Some online and in-person classes combine multiple STEM fields, such as computer science, programming, and math. Multi-discipline, project-based courses can make learning fun. Live, instructor-led coding courses like those from CodeWizardsHQ give kids personal attention that can keep them in sync with their peers.
Popular STEM careers
Top STEM jobs in 2020
Lucrative and popular STEM careers exist in many seemingly disparate fields, such as computer programming, medicine, and statistics. And jobs in these areas tend to pay quite well. According to U.S. News and World Report’s ranking of the 30 best STEM careers in 2020, eight of the top 10 STEM jobs come with annual salaries above $100,000. The number one position on the list is Software Developer, with an average yearly income of $103,000. The list ranks jobs based on salary, unemployment rate, growth, and other factors. Here are the 10 best:
Careers in the hard sciences, like biology, chemistry, neuroscience, and physics, are ideal for many STEM students. Mechanical engineering, chemical engineering, electrical engineering, architecture, and industrial design are excellent for people who enjoy designing and building things. Computer science and programming are popular fields for those who appreciate logic and creative problem-solving.
The Pew Research Center has some interesting data about STEM education. According to Pew, majoring in STEM may pay off even for those who end up working in non-STEM fields. Pew analyzed data from the U.S. Census Bureau (collected between 2014-2016) and found that workers with a bachelor’s degree in STEM made at least $10,000 more per year than workers with other degrees. This was true for all kinds of jobs, including those outside of STEM fields.
STEM skills can be useful in other careers too, like technical writing … Many trade jobs require a high degree of computer literacy and some familiarity with programming.
STEM skills can be useful in other careers too, like technical writing. A technical writer plans and writes instruction manuals for scientific instruments, lab equipment, machinery, software, and just about any kind of product. To produce helpful instructions, the writer needs to understand how the product works and has to be able to communicate that information in simple terms. Manufacturers, government agencies, software publishers, and social media companies employ technical writers to communicate with their users.
Many trade jobs require a high degree of computer literacy and some familiarity with programming. In the woodworking industry, CNC machines cut, route, and drill the parts that become cabinets and furniture. A skilled woodworker programs and troubleshoots those machines. Success in the woodworking trade now depends, in part, on computer skills. A basic knowledge of programming concepts is also beneficial, and will probably be even more so as automation increases.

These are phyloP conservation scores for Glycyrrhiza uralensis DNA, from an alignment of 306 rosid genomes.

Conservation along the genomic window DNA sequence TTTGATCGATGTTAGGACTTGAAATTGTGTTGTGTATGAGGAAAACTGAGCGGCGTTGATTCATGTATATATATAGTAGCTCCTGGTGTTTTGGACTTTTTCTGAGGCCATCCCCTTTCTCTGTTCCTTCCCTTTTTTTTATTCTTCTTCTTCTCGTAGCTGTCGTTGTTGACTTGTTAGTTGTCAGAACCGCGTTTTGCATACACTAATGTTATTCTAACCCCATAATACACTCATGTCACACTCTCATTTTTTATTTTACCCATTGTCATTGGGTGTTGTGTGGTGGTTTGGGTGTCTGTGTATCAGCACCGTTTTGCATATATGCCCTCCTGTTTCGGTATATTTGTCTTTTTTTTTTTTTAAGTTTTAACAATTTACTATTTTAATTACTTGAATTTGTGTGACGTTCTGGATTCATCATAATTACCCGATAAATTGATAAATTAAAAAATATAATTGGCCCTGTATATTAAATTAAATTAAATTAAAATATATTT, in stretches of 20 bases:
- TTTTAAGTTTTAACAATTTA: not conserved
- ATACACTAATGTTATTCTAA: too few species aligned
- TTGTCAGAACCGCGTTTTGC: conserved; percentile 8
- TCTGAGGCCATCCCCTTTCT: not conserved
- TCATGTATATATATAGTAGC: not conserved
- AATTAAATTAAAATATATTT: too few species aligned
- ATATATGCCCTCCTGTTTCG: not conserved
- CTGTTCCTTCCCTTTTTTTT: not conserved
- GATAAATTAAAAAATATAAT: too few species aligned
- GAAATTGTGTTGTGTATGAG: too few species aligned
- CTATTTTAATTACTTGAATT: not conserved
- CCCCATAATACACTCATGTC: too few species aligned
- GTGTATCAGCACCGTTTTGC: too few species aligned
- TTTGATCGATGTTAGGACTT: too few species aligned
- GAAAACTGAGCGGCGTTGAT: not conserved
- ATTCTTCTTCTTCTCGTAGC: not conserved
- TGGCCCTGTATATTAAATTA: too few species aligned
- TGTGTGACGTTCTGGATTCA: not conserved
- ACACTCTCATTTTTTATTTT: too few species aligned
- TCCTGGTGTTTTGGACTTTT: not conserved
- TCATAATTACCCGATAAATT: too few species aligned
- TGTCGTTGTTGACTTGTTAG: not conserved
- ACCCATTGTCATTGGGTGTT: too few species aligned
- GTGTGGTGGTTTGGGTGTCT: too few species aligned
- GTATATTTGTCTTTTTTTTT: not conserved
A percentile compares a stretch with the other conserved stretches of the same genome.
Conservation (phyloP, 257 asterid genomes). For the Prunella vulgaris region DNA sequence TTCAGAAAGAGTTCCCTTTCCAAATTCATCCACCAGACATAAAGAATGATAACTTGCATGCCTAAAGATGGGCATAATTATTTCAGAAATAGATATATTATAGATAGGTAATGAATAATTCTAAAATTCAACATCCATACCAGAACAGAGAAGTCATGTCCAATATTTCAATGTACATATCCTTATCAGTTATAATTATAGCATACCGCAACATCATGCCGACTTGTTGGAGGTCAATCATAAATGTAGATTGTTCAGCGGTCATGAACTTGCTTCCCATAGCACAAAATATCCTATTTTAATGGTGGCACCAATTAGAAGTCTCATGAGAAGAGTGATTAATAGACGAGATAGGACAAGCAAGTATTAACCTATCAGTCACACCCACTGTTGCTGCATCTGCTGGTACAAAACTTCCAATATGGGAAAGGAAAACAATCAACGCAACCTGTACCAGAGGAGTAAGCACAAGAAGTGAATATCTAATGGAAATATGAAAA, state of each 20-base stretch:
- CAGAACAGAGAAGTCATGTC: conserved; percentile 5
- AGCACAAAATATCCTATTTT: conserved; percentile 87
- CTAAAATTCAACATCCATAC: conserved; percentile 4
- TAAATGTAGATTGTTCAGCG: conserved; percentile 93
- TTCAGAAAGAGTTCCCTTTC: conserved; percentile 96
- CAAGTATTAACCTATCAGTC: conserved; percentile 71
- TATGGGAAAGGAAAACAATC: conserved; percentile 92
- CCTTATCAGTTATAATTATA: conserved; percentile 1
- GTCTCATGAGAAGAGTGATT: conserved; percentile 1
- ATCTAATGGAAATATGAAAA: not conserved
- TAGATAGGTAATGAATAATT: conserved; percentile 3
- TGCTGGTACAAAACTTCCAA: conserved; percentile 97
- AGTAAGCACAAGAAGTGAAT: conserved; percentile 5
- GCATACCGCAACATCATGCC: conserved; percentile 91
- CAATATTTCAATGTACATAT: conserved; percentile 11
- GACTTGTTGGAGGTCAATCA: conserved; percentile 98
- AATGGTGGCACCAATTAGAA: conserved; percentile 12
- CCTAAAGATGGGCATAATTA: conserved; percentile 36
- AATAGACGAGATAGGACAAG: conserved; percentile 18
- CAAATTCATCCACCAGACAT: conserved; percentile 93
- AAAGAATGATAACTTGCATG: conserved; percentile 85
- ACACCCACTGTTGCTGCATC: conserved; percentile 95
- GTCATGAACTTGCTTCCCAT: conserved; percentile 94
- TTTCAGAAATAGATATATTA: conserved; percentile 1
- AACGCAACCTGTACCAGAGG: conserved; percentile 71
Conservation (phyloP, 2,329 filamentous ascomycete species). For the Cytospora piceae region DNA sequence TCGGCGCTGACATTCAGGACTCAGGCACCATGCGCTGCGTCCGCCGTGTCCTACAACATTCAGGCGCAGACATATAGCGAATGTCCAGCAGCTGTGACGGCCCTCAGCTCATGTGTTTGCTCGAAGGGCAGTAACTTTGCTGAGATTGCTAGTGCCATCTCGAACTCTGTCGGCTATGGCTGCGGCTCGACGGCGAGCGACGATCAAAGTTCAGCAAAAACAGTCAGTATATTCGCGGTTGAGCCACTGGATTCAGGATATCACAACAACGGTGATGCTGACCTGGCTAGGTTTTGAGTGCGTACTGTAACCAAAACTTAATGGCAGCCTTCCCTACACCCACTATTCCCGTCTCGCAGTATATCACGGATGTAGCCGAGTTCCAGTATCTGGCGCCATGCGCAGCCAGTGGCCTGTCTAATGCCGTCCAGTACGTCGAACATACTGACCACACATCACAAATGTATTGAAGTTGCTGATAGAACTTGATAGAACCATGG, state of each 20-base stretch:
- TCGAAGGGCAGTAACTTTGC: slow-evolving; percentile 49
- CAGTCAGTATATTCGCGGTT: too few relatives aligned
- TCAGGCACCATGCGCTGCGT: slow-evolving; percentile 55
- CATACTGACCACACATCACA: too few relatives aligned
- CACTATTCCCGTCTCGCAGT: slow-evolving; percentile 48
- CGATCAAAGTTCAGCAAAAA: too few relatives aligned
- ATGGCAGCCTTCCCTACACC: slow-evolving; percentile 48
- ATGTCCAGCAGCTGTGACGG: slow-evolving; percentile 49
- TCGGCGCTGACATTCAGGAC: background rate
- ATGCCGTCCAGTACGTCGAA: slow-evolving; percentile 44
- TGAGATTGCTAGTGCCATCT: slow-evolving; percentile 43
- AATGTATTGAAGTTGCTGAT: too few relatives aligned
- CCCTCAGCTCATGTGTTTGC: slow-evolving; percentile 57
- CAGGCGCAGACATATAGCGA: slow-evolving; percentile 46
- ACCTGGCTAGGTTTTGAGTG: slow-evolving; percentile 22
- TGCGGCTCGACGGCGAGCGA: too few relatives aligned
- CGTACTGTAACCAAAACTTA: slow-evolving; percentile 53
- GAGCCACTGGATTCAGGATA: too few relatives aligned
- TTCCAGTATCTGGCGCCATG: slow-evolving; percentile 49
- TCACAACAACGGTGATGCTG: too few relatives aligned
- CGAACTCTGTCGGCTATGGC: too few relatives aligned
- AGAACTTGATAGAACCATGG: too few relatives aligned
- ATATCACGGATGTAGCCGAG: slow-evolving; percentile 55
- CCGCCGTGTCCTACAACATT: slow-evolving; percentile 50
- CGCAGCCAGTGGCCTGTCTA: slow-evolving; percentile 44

STEM is even helpful for some sales professionals. Imagine being a sales representative for a company that manufactures environmental monitoring instruments. Your prospective clients might be scientists or engineers. They’ll expect you to understand enough about what they do to provide them with equipment that meets their needs. That could mean having a solid grasp of basic chemistry, data science, or some other technical subject.
Is coding a part of STEM?
Coding for kids is one of those skills that can be applied broadly across many different disciplines. While coding is often compared to learning a language, the skills learned in coding are actually more closely related to the STEM subjects.
For instance, the process of debugging code aligns nicely with the scientific method. Coders and scientists both test their hypotheses through experimentation. They observe the results and adjust based on what they see. Math concepts can easily be seen in coding. Things like measuring distances and working with variables are foundational. And many of our technologies and engineering jobs are dependent upon a firm foundation of code. When we look at the concepts that make up STEM, coding is linked with each of them.
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Is STEM good for kids?
Some of the most prominent figures in business and technology started tinkering with STEM subjects as kids. When he was just 12 years old, Elon Musk was already so adept at coding he was able to build and sell his first computer game. At the same age, Facebook founder Mark Zuckerberg created messaging software that enabled the staff in his dad’s dental office to communicate from different parts of the building. Zuckerberg had a private tutor. Musk loved to read. But both were interested in STEM when they were quite young.
STEM education has myriad benefits for young people. It introduces them to exciting subjects that can lead to lucrative and fulfilling career opportunities. For girls, early exposure to computer science appears to make them more likely to major and work in the field. With companies like Google making efforts to achieve gender parity, opportunities for girls in tech are expanding.
Kids who study STEM can build the foundation required to pursue degrees in high-paying fields like computer science. Graduates with degrees in this field earn more over their lifetimes than graduates with other degrees.
Why is STEM so important in early childhood education?